After getting back into doing more bodyweight training during the quarantine I’ve consistently been gaining size on my delts and I want to share some tips with you to maximize your deltoid size.
First and foremost, the delts have always been a weak point for me.
As you probably know already if you read my content for a while… I had no delt gains in my first 2 years of training:
Now my delts are one of my strongest points on my body and I can grow them more as long as I train them hard.
What was the key to grow them?
There are several things that I had to do to grow them but I’ll outline the top ones below.
- Raise your natural testosterone production. As a skinny-fat guy with naturally low testosterone levels it will be very hard to build deltoids since it’s the main muscle building hormone in the body.
- Train them hard and often by combining exercises into circuits.
The first point about testosterone I’ve already talked a lot about throughout the last 7 years so I’ll focus more on deltoid training in this post.
The delts are for most people (except the genetically blessed) very stubborn and don’t respond well to training.
Getting stronger on overhead presses and even bench presses may work for the genetically gifted, however if you have a naturally small bone structure then I’m sorry to break it for you, but getting muscular from the heavy barbell lifts just isn’t in the cards for you.
I personally tried to use the “proven” way of doing progressive overload on the heavy compound lifts and brought my overhead press from a measly 15 KG (33 LBS) to 70 KG (154 LBS), but I saw very minimal muscle gains on my delts.
2 years later I switched to bodyweight exercises and while I saw amazing gains doing those (especially on the lats, chest and arms), my delts were still a lacking body-part:
Then one day I started training with much higher volume, hitting the delts from all angles with both compound exercises and isolation exercises, done in circuits.
The goal of each training session was to do as many exercises back to back as possible to completely exhaust all the muscle fibers in each head of the deltoid muscle.
This is when my delts started filling out and my delts went from being a weak point into a strong point.
By doing a lot of exercises back to back, you stress the delts in a much harder way compared to doing straight sets.
I’ll give you an example here: Perform the following 4 exercises back to back:
- Wide grip pull ups > dips > inverted rows > diamond push ups.
None of these exercises are directly delt exercises, however the pump you get in the delts is insane compared to doing straight sets.
The same principles applies to using isolation exercises as well.
And you can even mix isolation exercises together with bodyweight compound exercises.
It’s important that you choose exercises your body responds well to and that have a low risk of injury since training like this with high risk exercises isn’t sustainable.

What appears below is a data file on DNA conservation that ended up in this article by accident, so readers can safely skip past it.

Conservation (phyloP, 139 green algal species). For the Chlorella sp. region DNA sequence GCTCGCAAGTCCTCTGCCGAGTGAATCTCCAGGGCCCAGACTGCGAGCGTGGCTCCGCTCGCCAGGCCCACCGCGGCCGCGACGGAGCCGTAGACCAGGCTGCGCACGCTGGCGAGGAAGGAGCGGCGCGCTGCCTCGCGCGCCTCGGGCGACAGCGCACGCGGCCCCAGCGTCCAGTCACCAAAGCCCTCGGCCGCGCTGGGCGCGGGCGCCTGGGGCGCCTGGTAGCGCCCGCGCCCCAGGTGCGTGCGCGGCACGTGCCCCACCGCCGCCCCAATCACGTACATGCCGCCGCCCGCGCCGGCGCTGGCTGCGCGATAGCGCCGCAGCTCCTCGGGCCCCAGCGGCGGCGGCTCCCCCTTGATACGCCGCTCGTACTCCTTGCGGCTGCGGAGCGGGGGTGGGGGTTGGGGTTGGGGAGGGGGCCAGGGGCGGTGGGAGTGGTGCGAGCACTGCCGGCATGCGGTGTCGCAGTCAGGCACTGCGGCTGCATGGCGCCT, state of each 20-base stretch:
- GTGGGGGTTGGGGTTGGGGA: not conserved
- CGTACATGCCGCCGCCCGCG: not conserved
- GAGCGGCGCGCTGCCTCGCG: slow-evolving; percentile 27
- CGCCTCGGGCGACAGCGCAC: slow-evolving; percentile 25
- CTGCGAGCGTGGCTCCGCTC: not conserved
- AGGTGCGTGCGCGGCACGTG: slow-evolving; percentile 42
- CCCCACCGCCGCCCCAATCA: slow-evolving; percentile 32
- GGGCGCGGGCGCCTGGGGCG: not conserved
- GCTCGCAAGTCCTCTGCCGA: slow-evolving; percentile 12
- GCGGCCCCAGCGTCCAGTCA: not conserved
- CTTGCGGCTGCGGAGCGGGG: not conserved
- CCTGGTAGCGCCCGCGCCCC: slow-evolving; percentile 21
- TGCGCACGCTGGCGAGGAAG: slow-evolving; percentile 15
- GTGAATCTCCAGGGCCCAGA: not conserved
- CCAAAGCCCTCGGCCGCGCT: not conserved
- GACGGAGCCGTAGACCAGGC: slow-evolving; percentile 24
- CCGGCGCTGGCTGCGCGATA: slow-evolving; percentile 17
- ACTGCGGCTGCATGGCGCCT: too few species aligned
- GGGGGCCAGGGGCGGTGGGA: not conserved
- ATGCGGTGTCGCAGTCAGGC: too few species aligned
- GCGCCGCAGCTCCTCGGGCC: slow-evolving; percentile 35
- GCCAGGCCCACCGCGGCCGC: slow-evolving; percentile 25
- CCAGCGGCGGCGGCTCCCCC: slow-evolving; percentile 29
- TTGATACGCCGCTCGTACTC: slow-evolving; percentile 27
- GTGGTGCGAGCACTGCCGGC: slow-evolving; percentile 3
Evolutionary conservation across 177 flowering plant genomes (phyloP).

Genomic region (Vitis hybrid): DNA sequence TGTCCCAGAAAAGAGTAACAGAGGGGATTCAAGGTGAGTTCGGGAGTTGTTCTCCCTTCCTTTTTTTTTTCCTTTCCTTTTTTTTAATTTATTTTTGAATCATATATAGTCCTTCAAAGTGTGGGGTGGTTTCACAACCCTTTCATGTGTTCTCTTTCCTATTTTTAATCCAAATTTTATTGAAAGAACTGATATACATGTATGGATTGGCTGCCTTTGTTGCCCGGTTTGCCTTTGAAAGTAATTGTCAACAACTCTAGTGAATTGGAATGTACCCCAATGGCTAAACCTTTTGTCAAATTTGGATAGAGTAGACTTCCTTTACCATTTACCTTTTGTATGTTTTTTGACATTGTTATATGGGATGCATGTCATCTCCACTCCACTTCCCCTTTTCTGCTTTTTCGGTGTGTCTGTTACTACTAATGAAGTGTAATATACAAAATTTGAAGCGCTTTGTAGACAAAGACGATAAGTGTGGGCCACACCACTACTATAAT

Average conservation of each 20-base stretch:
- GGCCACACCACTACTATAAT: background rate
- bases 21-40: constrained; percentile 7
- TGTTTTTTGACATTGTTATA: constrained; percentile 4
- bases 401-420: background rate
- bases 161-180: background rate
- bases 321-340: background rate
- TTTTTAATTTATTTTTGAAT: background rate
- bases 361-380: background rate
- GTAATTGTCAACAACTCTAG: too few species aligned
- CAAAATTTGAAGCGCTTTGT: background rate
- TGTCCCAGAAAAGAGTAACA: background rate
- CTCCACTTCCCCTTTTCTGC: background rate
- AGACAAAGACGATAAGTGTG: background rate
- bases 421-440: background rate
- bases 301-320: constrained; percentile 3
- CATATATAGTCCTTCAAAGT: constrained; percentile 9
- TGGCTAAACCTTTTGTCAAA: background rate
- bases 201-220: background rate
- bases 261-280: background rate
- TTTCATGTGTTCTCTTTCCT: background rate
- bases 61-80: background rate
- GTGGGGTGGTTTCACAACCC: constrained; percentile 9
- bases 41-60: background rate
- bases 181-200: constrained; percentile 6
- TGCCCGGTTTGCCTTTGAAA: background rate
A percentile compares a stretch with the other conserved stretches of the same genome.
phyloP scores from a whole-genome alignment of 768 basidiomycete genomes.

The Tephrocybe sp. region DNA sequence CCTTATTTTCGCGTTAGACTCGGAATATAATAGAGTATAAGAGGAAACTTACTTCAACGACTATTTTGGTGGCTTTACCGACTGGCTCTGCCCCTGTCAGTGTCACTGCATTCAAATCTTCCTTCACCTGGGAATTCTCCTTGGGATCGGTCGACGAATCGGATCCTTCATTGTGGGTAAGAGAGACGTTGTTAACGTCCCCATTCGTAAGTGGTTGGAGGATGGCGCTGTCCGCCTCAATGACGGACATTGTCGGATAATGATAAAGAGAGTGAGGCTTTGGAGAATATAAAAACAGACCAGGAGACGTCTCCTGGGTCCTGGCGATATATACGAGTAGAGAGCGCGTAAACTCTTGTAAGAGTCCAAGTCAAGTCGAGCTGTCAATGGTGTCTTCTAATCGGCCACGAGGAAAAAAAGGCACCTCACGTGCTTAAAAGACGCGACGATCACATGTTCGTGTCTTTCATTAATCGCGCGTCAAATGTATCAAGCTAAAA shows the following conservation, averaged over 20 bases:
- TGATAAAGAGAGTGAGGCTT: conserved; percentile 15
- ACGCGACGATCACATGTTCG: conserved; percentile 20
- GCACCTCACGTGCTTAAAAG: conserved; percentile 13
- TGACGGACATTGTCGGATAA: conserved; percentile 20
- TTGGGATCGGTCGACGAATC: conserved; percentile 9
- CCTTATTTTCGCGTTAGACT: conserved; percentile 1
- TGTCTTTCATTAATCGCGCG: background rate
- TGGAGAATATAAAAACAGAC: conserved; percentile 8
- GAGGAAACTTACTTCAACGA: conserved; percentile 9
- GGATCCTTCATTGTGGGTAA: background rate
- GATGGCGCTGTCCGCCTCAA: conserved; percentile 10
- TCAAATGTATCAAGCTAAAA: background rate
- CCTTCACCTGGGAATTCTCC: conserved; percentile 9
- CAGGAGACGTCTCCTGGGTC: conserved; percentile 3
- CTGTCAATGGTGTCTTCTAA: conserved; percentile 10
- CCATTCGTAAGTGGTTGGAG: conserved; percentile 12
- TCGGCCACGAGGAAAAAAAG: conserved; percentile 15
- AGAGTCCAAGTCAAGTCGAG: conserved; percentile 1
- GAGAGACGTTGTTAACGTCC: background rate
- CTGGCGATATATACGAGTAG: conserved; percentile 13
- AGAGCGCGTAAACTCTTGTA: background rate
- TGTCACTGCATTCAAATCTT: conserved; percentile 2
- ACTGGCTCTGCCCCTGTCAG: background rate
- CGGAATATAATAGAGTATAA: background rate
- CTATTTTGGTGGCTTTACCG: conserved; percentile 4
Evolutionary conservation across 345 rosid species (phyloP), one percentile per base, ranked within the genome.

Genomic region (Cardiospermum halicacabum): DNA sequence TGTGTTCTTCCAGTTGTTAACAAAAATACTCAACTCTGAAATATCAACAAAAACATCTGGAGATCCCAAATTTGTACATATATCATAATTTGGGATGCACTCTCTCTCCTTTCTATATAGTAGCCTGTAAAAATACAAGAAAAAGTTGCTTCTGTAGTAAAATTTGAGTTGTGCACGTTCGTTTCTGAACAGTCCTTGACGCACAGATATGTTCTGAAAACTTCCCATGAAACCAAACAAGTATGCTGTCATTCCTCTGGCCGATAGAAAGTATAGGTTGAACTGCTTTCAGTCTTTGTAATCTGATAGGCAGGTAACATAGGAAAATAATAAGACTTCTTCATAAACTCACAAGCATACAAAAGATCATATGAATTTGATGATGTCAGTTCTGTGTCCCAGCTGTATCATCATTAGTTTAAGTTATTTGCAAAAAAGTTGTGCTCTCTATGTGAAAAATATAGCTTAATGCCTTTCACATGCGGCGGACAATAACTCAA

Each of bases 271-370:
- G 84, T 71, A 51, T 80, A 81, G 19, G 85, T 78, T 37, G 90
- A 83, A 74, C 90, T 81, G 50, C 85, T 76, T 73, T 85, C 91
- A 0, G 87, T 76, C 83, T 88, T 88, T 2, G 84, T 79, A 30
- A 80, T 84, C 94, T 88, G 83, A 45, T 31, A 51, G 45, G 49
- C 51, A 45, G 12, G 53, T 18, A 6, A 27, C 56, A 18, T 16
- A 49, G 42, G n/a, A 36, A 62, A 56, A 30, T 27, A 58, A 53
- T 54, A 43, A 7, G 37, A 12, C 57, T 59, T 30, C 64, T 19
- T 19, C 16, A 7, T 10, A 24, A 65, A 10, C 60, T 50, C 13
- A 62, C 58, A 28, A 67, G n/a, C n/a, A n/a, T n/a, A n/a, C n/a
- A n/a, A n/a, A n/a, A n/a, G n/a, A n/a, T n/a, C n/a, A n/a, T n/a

I’m now up to doing 11 upper body exercises in a row (combination of compound and isolation exercises) and that has been the key for me to grow my delts.
There are also some nice side benefits of training this way.
One of them is high muscular endurance and low resting heart rate.
My resting heart rate when I don’t do any steady state cardio training is 44:
You improve both the muscularity of your body but also the cardiovascular system at the same time.
Having a low resting heart rate and strong lungs is according to my cardiologists the thing that most likely saved my life and lung health when I had a blood clot in the lungs 1.5 year ago.
By stacking exercises on top of each other you use a better way of overload that’s much more sustainable compared to continuously adding weight to a barbell.
And you won’t end up as one of those out of shape 5×5 guys with huge thighs and no cardiovascular fitness who can barely walk up a flight of stairs without getting winded.
Do not limit yourself to doing straight sets of one exercise at a time and doing classic progressive overload on the barbell lifts. For someone with poor genetics that simply won’t work.
Your strength will eventually plateau and you’ll have to bulk up and get fat to squeeze out additional gains.
At that point the smarter thing to do is to progress by increasing volume and frequency.
The strength gains will still be there to make once you have more muscle mass (and they will be far easier once you have an extra 10-20 lbs of muscle on your frame).
Be proud but stay hungry!
Oskar Faarkrog, ISSA Certified Personal TrainerLearn how I gained 40 pounds of muscle mass and lost 60 pounds of fat with my free 30 page guide The 2 Phases of a Skinny-Fat Transformation Skinny-fat is the hardest body-type to transform. Are You Skinny-Fat? Find out here.